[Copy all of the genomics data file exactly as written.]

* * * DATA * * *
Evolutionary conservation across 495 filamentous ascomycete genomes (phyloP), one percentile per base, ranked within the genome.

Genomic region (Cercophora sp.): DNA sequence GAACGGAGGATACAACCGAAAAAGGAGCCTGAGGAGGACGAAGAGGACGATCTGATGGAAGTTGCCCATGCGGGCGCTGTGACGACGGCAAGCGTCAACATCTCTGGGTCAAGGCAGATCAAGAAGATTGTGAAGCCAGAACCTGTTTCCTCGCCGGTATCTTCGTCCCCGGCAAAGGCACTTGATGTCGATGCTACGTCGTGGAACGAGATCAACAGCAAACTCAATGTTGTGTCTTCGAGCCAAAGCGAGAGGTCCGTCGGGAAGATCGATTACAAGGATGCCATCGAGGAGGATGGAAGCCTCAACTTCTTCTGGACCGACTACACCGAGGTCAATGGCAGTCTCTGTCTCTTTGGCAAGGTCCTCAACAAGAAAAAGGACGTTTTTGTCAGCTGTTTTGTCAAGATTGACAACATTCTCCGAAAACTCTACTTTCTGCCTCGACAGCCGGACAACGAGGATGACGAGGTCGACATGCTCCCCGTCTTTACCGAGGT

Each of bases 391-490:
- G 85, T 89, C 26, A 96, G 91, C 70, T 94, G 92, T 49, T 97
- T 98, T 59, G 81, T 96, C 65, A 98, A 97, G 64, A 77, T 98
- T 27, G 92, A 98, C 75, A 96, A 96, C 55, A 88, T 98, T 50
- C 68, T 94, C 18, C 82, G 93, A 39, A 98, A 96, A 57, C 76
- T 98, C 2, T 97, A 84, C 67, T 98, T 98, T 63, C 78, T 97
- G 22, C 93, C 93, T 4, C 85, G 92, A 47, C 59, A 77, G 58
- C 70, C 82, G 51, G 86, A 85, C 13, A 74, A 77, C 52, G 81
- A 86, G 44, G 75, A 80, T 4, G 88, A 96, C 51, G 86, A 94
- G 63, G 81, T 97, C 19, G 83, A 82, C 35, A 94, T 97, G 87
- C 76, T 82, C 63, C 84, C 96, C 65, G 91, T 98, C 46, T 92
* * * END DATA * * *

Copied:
Evolutionary conservation across 495 filamentous ascomycete genomes (phyloP), one percentile per base, ranked within the genome.

Genomic region (Cercophora sp.): DNA sequence GAACGGAGGATACAACCGAAAAAGGAGCCTGAGGAGGACGAAGAGGACGATCTGATGGAAGTTGCCCATGCGGGCGCTGTGACGACGGCAAGCGTCAACATCTCTGGGTCAAGGCAGATCAAGAAGATTGTGAAGCCAGAACCTGTTTCCTCGCCGGTATCTTCGTCCCCGGCAAAGGCACTTGATGTCGATGCTACGTCGTGGAACGAGATCAACAGCAAACTCAATGTTGTGTCTTCGAGCCAAAGCGAGAGGTCCGTCGGGAAGATCGATTACAAGGATGCCATCGAGGAGGATGGAAGCCTCAACTTCTTCTGGACCGACTACACCGAGGTCAATGGCAGTCTCTGTCTCTTTGGCAAGGTCCTCAACAAGAAAAAGGACGTTTTTGTCAGCTGTTTTGTCAAGATTGACAACATTCTCCGAAAACTCTACTTTCTGCCTCGACAGCCGGACAACGAGGATGACGAGGTCGACATGCTCCCCGTCTTTACCGAGGT

Each of bases 391-490:
- G 85, T 89, C 26, A 96, G 91, C 70, T 94, G 92, T 49, T 97
- T 98, T 59, G 81, T 96, C 65, A 98, A 97, G 64, A 77, T 98
- T 27, G 92, A 98, C 75, A 96, A 96, C 55, A 88, T 98, T 50
- C 68, T 94, C 18, C 82, G 93, A 39, A 98, A 96, A 57, C 76
- T 98, C 2, T 97, A 84, C 67, T 98, T 98, T 63, C 78, T 97
- G 22, C 93, C 93, T 4, C 85, G 92, A 47, C 59, A 77, G 58
- C 70, C 82, G 51, G 86, A 85, C 13, A 74, A 77, C 52, G 81
- A 86, G 44, G 75, A 80, T 4, G 88, A 96, C 51, G 86, A 94
- G 63, G 81, T 97, C 19, G 83, A 82, C 35, A 94, T 97, G 87
- C 76, T 82, C 63, C 84, C 96, C 65, G 91, T 98, C 46, T 92